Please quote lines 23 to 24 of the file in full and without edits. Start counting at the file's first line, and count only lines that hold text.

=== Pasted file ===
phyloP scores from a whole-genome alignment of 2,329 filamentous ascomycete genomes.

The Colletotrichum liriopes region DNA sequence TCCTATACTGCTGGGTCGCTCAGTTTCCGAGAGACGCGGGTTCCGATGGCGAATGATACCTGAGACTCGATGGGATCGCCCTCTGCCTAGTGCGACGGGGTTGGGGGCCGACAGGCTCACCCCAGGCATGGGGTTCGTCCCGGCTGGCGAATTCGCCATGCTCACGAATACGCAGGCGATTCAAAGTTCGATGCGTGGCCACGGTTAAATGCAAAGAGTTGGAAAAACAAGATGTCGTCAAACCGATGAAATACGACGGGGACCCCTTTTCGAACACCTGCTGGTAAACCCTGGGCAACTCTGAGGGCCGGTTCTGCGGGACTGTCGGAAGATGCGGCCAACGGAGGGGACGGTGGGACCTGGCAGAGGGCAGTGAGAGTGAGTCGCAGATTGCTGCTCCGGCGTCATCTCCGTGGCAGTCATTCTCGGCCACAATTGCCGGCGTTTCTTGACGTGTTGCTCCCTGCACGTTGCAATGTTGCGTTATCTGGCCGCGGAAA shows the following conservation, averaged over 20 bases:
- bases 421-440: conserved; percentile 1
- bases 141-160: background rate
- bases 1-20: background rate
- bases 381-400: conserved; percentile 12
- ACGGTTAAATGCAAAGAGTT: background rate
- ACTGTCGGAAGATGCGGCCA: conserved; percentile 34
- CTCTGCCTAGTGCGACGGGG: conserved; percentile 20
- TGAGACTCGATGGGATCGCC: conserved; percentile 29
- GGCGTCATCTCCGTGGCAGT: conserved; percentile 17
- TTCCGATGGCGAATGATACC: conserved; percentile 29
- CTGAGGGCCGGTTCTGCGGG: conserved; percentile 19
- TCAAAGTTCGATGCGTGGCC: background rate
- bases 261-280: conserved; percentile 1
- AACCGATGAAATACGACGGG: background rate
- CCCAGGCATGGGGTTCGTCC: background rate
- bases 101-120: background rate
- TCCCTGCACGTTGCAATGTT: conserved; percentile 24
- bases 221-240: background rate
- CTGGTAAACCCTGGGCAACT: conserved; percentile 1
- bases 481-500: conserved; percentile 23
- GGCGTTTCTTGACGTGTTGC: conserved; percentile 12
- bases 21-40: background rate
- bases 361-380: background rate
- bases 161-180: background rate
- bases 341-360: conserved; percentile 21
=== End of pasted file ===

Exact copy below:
- GGCGTTTCTTGACGTGTTGC: conserved; percentile 12
- bases 21-40: background rate